The small towns of rural Saxony are some of the poorest places in Germany. The former East has faced many challenges since the Berlin Wall fell 30 years ago: brain drain, high unemployment, rising violence from the far right.
But a mobile “makerspace” — a big black bus of creativity — is bringing a message of tolerance to schools in small Saxon towns. And it’s all about tech entrepreneurship. In the Fabmobil, kids learn how to create their own futures using 3D printers, laser cutters and laptops.
It started as a crazy idea hatched in 2016 by two friends, Sebastian Piatza and Christian Zöllner, who were already working together as designers — both are originally from towns in Eastern Saxony. They pitched the idea of a mobile makerspace at re:publica, a big Berlin tech festival, and attracted funding from regional government agencies and foundations. The crew found a double-decker tour bus for €30,000 and then put in twice that for repairs and upgrades. (If they had to do it all over again, they’d buy a newer bus, Piatza says.)
“Saxony is really important to us,” Piatza says. Rather than try to get kids into bigger cities with more resources, “we bring the tech to the kids.” He calls it the democracy of tools.
Today, the 18-ton black bus is packed with creativity resources. On the main floor, multiple 3D printers allow students to build trinkets to their exact specifications: a golden snitch, a Pokemon ball, lots of little skulls. And there’s also a full-size laser cutter and a big stash of wood and plastic sheets to cut or engrave. On the bus’ second floor, students can focus on design with a collection of books and laptops. A CNC router (computer-controlled cutting machine) and other tools fill every nook and cranny.
When the Fabmobil departs for its next destination … it leaves behind a 3D printer for the school — and a posse of students who know how to use it.
When I visited in May, the Fabmobil was parked at a school in Schirgiswalde, a town an hour east of Dresden, and a group of 16 teenagers were wrapping up their projects. It was loud — as you’d expect — but there was a strong creative vibe in the chaos. Two ninth-grade boys were rushing to finish a simple video game they’d made with a Calliope Mini, a tiny computer with a 25-pixel light display. They’re thinking about studying electrical engineering or computer programming when they’re older.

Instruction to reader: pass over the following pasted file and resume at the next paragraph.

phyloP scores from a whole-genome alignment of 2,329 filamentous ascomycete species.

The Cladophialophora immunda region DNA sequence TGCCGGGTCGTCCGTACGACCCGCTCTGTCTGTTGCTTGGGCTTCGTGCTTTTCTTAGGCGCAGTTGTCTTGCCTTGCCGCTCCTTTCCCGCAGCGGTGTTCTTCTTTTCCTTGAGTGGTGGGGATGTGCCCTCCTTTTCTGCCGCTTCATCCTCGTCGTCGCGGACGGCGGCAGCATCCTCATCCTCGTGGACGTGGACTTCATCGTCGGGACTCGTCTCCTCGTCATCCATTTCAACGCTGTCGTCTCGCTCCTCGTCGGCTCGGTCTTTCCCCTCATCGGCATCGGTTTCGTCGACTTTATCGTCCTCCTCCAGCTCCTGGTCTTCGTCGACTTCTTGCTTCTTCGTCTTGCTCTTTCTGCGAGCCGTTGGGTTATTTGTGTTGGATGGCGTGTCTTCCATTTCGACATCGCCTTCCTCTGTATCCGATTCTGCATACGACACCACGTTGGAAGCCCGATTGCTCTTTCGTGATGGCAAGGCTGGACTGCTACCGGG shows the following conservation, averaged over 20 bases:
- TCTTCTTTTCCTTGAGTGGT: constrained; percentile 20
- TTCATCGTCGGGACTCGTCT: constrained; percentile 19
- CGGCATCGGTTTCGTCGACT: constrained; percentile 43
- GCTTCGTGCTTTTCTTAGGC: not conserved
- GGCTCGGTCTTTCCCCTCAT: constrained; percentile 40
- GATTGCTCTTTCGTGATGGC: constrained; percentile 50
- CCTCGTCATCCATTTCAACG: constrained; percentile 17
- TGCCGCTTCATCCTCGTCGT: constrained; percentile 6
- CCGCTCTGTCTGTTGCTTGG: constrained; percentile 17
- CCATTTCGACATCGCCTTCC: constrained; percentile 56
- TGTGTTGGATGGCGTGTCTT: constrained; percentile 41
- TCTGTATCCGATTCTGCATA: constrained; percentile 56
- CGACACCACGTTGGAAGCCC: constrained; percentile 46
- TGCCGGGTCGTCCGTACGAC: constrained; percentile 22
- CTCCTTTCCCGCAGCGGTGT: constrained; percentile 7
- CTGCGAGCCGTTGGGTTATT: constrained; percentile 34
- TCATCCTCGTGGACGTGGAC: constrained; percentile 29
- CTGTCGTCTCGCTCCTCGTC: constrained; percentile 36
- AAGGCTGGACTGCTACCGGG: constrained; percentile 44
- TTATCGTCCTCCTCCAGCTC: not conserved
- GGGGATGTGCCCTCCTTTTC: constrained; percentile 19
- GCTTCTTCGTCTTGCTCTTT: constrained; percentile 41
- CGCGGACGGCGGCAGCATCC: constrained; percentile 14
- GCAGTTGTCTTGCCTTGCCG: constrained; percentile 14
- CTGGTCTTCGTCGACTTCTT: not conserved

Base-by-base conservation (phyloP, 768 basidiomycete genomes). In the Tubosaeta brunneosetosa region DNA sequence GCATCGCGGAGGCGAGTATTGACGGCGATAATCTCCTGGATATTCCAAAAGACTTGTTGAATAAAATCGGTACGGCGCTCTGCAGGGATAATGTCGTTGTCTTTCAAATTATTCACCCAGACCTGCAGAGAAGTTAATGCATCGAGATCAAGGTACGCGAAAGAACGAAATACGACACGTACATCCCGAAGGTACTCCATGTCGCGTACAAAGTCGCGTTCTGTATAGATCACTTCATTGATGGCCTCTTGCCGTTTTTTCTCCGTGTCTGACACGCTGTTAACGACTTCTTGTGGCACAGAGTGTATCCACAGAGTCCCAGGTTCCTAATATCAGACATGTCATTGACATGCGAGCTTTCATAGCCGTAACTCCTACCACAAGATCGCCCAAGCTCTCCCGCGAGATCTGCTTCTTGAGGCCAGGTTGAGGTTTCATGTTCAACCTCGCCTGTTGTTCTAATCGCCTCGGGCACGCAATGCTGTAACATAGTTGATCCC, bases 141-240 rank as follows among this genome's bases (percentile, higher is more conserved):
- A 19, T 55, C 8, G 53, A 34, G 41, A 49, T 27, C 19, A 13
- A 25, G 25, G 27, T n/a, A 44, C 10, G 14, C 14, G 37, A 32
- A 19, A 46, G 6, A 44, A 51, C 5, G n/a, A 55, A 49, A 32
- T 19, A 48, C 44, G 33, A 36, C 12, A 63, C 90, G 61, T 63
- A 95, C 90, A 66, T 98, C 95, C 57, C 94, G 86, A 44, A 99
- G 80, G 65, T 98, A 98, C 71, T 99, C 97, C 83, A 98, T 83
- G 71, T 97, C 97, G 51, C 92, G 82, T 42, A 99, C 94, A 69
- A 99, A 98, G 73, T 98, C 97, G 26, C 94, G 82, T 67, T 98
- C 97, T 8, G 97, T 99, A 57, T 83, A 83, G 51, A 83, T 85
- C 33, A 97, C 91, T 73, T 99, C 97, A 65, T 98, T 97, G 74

The Fabmobil is politically independent, but creating a space that welcomes everyone, regardless of ethnic background, sexual orientation or creative ability, is itself a political act. The far-right Alternative for Germany party is more strongly represented here than anywhere else in the country, and the nation has seen a recent rise of violence against immigrants.
Makerspaces create “an environment where one can find a community with very diverse backgrounds and skills to learn from,” says Vickey Twomey-Lee, maker advocate for Dublin Maker, an initiative in Ireland. In the past decade, these kinds of creative spaces have been rising in popularity, especially in conjunction with libraries. However, going mobile brings the opportunity for more rural communities “to experience what it’s like to share, experiment and make things in an environment like a makerspace,” Twomey-Lee adds.
On tour, the bus is staffed by a pair of leaders, selected from a pool of 16 designers, engineers or artists. During a visit, the Fabmobil parks for three or four days — the first day is mostly instruction, then the kids spend the rest of the time working on projects. “As soon as we leave the schools, they ask us when we’ll be back,” Piatza says. “And the young people don’t want to take recess. That’s how we know it’s working.”
When the Fabmobil departs for its next destination, with all of the tools fastened or packed away, it leaves behind a 3D printer for the school — and a posse of students who know how to use it. (Most of the Fabmobil funding comes from local, state and national foundations and government programs, as well as donations.) And the group also assists towns who want to set up makerspaces, with the hopes of creating a network throughout the region. “That’s our plan for world domination,” Piatza says.
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